I’m sure many of you have followed the launch (and re-launch) of HealthCare.gov over the last few weeks, as this must rank as one of the most highly publicized (and scrutinized) technology projects in recent memory.
IT projects are never easy, and the complexity of this initiative is staggering (not to mention the politics involved). While I hate to rub salt in the wounds of the many IT professionals working hard to get this new system up and running, I have to think this is a teachable moment for the technology industry.
So, in the spirit of learning from the past, and fully aware that is this Monday-morning quarterbacking, here are a few politically neutral “lessons learned” from the launch that will hopefully help with your next nonprofit technology project.
Selection and Procurement
President Obama made a number of interesting comments related to the initiation of the overall IT project. “When we (the Federal Government) buy I.T. services generally, it is so bureaucratic and so cumbersome that a whole bunch of it doesn’t work or it ends up being way over cost.”
I can’t speak to the Federal procurement process in particular, but I’d encourage organizations with similarly bureaucratic or rigid selection processes (e.g., strictly scripted demonstrations, limited input from end-users, extensive requirements documentation neither vendor nor stakeholders can fully understand) to take note, as the selection process sets the tone and informs the quality of the rest of the project.
The contract for development of the site was awarded in December 2011, but ” the government was so slow in issuing specifications that the firm did not start writing software code until this spring (of 2013).” That means that development didn’t start until 6-8 months prior to go-live (?!), which of course introduces a host of risks into the project, and leaves little room for testing and adjustments (more on that later). I suspect this was a result of dependencies on policymakers developing regulations and business processes, which created bottlenecks for requirement gathering, business analysis, and subsequently development. Regardless an unrealistic burden was placed on the development team.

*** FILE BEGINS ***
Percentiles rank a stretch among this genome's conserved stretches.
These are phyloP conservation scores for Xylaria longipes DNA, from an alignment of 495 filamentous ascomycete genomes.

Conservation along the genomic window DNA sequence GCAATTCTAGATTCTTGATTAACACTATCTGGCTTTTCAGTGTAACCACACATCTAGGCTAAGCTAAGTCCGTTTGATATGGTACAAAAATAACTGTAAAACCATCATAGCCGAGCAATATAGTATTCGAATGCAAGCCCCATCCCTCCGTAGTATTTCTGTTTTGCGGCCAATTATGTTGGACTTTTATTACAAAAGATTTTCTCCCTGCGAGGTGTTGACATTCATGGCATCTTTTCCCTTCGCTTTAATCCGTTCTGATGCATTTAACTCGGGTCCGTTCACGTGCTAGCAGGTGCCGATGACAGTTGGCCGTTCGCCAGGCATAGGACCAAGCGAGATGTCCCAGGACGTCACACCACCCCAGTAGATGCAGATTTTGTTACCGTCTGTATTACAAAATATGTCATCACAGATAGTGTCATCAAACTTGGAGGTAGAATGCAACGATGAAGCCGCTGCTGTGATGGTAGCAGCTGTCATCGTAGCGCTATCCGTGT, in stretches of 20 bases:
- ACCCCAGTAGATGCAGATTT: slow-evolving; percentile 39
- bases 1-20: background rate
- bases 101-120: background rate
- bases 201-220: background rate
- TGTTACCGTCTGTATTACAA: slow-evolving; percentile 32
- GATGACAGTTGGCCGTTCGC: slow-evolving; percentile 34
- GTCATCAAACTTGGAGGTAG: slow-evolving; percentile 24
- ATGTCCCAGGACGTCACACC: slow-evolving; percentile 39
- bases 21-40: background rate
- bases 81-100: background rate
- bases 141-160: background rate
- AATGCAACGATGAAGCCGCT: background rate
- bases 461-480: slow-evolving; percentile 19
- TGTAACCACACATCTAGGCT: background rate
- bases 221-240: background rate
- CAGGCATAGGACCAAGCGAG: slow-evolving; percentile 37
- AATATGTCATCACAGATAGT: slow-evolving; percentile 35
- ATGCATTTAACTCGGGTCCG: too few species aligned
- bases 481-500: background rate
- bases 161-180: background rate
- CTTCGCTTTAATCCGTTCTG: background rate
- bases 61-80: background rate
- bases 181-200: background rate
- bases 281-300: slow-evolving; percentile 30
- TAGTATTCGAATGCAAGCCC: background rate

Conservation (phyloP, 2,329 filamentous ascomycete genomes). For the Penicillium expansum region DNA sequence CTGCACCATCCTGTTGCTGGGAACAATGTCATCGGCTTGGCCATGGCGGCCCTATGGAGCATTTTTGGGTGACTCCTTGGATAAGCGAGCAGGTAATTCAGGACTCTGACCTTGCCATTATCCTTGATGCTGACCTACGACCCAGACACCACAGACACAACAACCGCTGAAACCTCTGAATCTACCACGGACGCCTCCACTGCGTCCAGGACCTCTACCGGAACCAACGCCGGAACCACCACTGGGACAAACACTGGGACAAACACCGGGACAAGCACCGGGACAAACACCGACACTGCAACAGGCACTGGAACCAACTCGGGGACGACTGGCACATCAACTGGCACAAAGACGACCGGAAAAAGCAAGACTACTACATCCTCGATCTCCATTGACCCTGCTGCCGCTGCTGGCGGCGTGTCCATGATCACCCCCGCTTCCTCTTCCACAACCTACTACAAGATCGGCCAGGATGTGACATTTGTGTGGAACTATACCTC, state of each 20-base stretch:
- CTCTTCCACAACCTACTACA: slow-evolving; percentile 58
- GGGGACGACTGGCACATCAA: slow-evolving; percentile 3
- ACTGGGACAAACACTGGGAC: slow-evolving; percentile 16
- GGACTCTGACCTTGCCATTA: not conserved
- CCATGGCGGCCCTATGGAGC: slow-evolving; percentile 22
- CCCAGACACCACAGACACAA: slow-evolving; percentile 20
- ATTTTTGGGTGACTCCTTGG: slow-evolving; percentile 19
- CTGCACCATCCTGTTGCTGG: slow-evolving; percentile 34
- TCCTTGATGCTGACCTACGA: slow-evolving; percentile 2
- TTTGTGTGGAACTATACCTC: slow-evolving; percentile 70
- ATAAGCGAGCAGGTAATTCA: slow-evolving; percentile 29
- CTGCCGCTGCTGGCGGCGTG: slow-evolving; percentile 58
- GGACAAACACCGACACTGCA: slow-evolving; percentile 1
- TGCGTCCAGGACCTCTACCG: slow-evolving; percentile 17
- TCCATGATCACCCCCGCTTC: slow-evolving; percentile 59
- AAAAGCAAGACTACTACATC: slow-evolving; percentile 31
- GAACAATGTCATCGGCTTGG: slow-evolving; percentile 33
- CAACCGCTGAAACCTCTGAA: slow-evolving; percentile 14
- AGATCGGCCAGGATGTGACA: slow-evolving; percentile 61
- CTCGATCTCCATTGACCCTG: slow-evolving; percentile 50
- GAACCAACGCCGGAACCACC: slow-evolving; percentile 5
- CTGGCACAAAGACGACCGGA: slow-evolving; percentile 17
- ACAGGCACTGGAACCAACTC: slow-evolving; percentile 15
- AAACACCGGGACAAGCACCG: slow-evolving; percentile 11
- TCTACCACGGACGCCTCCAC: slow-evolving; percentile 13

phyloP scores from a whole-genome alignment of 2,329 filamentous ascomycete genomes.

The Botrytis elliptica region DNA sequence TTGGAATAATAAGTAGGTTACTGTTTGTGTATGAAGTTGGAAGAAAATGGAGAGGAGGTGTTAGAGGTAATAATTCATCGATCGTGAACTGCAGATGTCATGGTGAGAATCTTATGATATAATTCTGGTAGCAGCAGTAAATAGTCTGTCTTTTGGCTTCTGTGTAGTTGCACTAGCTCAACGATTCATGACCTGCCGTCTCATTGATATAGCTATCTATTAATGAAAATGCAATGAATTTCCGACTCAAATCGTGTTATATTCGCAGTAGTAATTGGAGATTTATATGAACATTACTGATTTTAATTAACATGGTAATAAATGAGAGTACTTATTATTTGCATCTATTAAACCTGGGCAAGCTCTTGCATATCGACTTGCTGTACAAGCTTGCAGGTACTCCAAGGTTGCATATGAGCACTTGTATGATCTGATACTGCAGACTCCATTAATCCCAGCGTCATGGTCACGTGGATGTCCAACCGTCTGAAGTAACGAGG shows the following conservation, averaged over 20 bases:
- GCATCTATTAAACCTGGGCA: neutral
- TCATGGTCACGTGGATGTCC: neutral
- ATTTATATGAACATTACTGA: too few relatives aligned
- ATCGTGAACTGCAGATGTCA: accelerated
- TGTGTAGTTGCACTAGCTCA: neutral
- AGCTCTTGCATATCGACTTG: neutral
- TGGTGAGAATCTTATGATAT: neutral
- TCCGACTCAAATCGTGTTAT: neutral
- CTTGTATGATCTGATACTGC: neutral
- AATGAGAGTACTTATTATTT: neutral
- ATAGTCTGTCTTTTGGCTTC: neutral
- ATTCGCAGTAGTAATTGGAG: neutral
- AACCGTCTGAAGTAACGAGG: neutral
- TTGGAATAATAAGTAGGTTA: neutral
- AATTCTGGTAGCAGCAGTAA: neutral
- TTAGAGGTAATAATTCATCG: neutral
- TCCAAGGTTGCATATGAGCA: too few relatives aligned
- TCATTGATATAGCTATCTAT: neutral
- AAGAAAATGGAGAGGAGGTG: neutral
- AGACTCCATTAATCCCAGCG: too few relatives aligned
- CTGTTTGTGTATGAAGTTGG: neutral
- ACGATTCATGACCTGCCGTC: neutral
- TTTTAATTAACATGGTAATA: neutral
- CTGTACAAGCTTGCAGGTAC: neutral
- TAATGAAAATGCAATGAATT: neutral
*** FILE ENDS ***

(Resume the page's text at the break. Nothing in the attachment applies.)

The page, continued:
On top of that, I suspect the go-live date of October 1st was determined well in advance, with the rest of the project plan developed to back into the go-live date. Less than ideal, highly risky, but perhaps inevitable with such a high-publicity initiative.
Changes late in a development cycle are exponentially more labor-intensive (and expensive) to implement than changes early in cycle (this is a must-read on the topic).
According to the New York Times, “as late as the last week of September, officials were still changing features of the Web site.” Making major design decisions less than a month prior to a rollout date is a nightmare for developers that puts time pressure on acceptance testing, as all of the components aren’t in place to test the end-to-end solution. This leaves no “wiggle room” for addressing issues identified in testing or other adjustments to plan.
Healthcare.gov reportedly runs on “500 million” lines of code, about “25 times the size of Facebook, one of the world’s busiest sites,” according to experts at a Congressional Hearing. Here’s a visualization that puts this in perspective.
If true, the maintenance and troubleshooting costs of the system are going to be astronomical, and the system is going to be an example of “Software Bloat” in Management Information Systems textbooks for years to come.
While I am slightly incredulous of this claim, I have to assume that if true, this is due to building large numbers of components from scratch and/or the work to develop integrations and maintain interoperability across disparate back-end platforms and different agencies.
User Adoption and Change Management
Preparing end-users to change their ways and use a new system is critical to any IT project – what’s the point of going through a deployment if the system doesn’t get used in production (see here for some of my high-level thoughts on the topic)?